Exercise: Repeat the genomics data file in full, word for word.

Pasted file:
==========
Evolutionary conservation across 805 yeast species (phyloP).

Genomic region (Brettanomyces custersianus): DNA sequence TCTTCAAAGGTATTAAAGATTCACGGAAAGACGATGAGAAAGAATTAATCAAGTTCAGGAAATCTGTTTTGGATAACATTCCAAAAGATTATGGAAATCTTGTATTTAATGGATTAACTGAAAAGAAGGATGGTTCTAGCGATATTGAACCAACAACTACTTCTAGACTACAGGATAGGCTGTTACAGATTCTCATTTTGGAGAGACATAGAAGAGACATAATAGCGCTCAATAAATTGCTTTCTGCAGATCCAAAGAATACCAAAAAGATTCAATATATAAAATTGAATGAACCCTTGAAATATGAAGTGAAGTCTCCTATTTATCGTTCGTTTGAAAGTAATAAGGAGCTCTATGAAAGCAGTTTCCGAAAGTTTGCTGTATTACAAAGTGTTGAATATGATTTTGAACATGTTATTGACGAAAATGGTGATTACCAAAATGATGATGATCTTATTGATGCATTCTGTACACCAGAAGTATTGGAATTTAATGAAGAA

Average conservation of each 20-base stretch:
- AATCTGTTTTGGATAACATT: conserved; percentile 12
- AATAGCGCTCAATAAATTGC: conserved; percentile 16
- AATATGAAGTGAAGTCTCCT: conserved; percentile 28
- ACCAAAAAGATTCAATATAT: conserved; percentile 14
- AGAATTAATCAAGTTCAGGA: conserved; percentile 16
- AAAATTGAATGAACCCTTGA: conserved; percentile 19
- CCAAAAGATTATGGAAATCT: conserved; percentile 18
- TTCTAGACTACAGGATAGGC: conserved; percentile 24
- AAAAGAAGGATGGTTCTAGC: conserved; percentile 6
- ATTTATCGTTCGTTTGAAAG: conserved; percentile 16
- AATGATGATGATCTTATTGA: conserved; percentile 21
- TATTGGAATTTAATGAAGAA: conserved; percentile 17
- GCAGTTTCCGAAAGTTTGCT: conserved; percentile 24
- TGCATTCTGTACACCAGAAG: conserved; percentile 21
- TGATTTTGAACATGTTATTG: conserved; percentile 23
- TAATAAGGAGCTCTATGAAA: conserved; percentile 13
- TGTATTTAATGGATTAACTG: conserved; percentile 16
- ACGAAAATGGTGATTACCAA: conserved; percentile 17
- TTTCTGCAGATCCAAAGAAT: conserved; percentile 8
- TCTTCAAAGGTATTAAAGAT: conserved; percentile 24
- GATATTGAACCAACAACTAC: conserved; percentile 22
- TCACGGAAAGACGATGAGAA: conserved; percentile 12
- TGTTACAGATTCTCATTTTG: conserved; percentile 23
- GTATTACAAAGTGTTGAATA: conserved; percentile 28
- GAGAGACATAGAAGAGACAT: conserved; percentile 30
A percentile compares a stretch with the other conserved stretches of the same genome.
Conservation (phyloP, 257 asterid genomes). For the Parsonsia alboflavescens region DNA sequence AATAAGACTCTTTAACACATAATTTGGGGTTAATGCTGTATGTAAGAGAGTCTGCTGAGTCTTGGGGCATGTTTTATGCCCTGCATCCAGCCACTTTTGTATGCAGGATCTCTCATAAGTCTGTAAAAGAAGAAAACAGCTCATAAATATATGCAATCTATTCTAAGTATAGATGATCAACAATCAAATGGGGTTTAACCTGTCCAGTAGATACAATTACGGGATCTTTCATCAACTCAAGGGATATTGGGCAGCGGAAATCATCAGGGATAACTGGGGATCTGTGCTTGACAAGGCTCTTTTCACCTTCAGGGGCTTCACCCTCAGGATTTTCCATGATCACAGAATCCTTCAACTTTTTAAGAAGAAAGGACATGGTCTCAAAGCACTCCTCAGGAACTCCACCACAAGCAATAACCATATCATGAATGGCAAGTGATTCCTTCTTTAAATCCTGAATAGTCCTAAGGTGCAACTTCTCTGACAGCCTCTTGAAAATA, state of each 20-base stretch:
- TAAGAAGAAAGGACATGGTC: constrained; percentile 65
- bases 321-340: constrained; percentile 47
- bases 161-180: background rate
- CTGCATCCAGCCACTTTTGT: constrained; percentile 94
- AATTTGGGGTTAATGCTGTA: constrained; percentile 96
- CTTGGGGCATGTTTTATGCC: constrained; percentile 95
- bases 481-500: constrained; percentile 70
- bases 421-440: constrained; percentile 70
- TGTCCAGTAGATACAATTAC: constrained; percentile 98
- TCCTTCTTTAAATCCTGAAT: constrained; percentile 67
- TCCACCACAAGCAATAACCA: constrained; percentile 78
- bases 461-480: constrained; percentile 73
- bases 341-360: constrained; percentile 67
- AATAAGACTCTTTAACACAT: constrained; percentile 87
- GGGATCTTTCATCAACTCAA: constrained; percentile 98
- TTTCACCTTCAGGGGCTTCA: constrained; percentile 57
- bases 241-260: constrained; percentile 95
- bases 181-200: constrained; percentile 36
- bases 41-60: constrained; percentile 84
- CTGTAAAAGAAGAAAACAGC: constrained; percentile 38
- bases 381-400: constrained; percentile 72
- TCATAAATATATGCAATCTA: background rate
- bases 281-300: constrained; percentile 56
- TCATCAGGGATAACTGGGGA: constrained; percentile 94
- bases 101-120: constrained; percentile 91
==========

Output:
Evolutionary conservation across 805 yeast species (phyloP).

Genomic region (Brettanomyces custersianus): DNA sequence TCTTCAAAGGTATTAAAGATTCACGGAAAGACGATGAGAAAGAATTAATCAAGTTCAGGAAATCTGTTTTGGATAACATTCCAAAAGATTATGGAAATCTTGTATTTAATGGATTAACTGAAAAGAAGGATGGTTCTAGCGATATTGAACCAACAACTACTTCTAGACTACAGGATAGGCTGTTACAGATTCTCATTTTGGAGAGACATAGAAGAGACATAATAGCGCTCAATAAATTGCTTTCTGCAGATCCAAAGAATACCAAAAAGATTCAATATATAAAATTGAATGAACCCTTGAAATATGAAGTGAAGTCTCCTATTTATCGTTCGTTTGAAAGTAATAAGGAGCTCTATGAAAGCAGTTTCCGAAAGTTTGCTGTATTACAAAGTGTTGAATATGATTTTGAACATGTTATTGACGAAAATGGTGATTACCAAAATGATGATGATCTTATTGATGCATTCTGTACACCAGAAGTATTGGAATTTAATGAAGAA

Average conservation of each 20-base stretch:
- AATCTGTTTTGGATAACATT: conserved; percentile 12
- AATAGCGCTCAATAAATTGC: conserved; percentile 16
- AATATGAAGTGAAGTCTCCT: conserved; percentile 28
- ACCAAAAAGATTCAATATAT: conserved; percentile 14
- AGAATTAATCAAGTTCAGGA: conserved; percentile 16
- AAAATTGAATGAACCCTTGA: conserved; percentile 19
- CCAAAAGATTATGGAAATCT: conserved; percentile 18
- TTCTAGACTACAGGATAGGC: conserved; percentile 24
- AAAAGAAGGATGGTTCTAGC: conserved; percentile 6
- ATTTATCGTTCGTTTGAAAG: conserved; percentile 16
- AATGATGATGATCTTATTGA: conserved; percentile 21
- TATTGGAATTTAATGAAGAA: conserved; percentile 17
- GCAGTTTCCGAAAGTTTGCT: conserved; percentile 24
- TGCATTCTGTACACCAGAAG: conserved; percentile 21
- TGATTTTGAACATGTTATTG: conserved; percentile 23
- TAATAAGGAGCTCTATGAAA: conserved; percentile 13
- TGTATTTAATGGATTAACTG: conserved; percentile 16
- ACGAAAATGGTGATTACCAA: conserved; percentile 17
- TTTCTGCAGATCCAAAGAAT: conserved; percentile 8
- TCTTCAAAGGTATTAAAGAT: conserved; percentile 24
- GATATTGAACCAACAACTAC: conserved; percentile 22
- TCACGGAAAGACGATGAGAA: conserved; percentile 12
- TGTTACAGATTCTCATTTTG: conserved; percentile 23
- GTATTACAAAGTGTTGAATA: conserved; percentile 28
- GAGAGACATAGAAGAGACAT: conserved; percentile 30
A percentile compares a stretch with the other conserved stretches of the same genome.
Conservation (phyloP, 257 asterid genomes). For the Parsonsia alboflavescens region DNA sequence AATAAGACTCTTTAACACATAATTTGGGGTTAATGCTGTATGTAAGAGAGTCTGCTGAGTCTTGGGGCATGTTTTATGCCCTGCATCCAGCCACTTTTGTATGCAGGATCTCTCATAAGTCTGTAAAAGAAGAAAACAGCTCATAAATATATGCAATCTATTCTAAGTATAGATGATCAACAATCAAATGGGGTTTAACCTGTCCAGTAGATACAATTACGGGATCTTTCATCAACTCAAGGGATATTGGGCAGCGGAAATCATCAGGGATAACTGGGGATCTGTGCTTGACAAGGCTCTTTTCACCTTCAGGGGCTTCACCCTCAGGATTTTCCATGATCACAGAATCCTTCAACTTTTTAAGAAGAAAGGACATGGTCTCAAAGCACTCCTCAGGAACTCCACCACAAGCAATAACCATATCATGAATGGCAAGTGATTCCTTCTTTAAATCCTGAATAGTCCTAAGGTGCAACTTCTCTGACAGCCTCTTGAAAATA, state of each 20-base stretch:
- TAAGAAGAAAGGACATGGTC: constrained; percentile 65
- bases 321-340: constrained; percentile 47
- bases 161-180: background rate
- CTGCATCCAGCCACTTTTGT: constrained; percentile 94
- AATTTGGGGTTAATGCTGTA: constrained; percentile 96
- CTTGGGGCATGTTTTATGCC: constrained; percentile 95
- bases 481-500: constrained; percentile 70
- bases 421-440: constrained; percentile 70
- TGTCCAGTAGATACAATTAC: constrained; percentile 98
- TCCTTCTTTAAATCCTGAAT: constrained; percentile 67
- TCCACCACAAGCAATAACCA: constrained; percentile 78
- bases 461-480: constrained; percentile 73
- bases 341-360: constrained; percentile 67
- AATAAGACTCTTTAACACAT: constrained; percentile 87
- GGGATCTTTCATCAACTCAA: constrained; percentile 98
- TTTCACCTTCAGGGGCTTCA: constrained; percentile 57
- bases 241-260: constrained; percentile 95
- bases 181-200: constrained; percentile 36
- bases 41-60: constrained; percentile 84
- CTGTAAAAGAAGAAAACAGC: constrained; percentile 38
- bases 381-400: constrained; percentile 72
- TCATAAATATATGCAATCTA: background rate
- bases 281-300: constrained; percentile 56
- TCATCAGGGATAACTGGGGA: constrained; percentile 94
- bases 101-120: constrained; percentile 91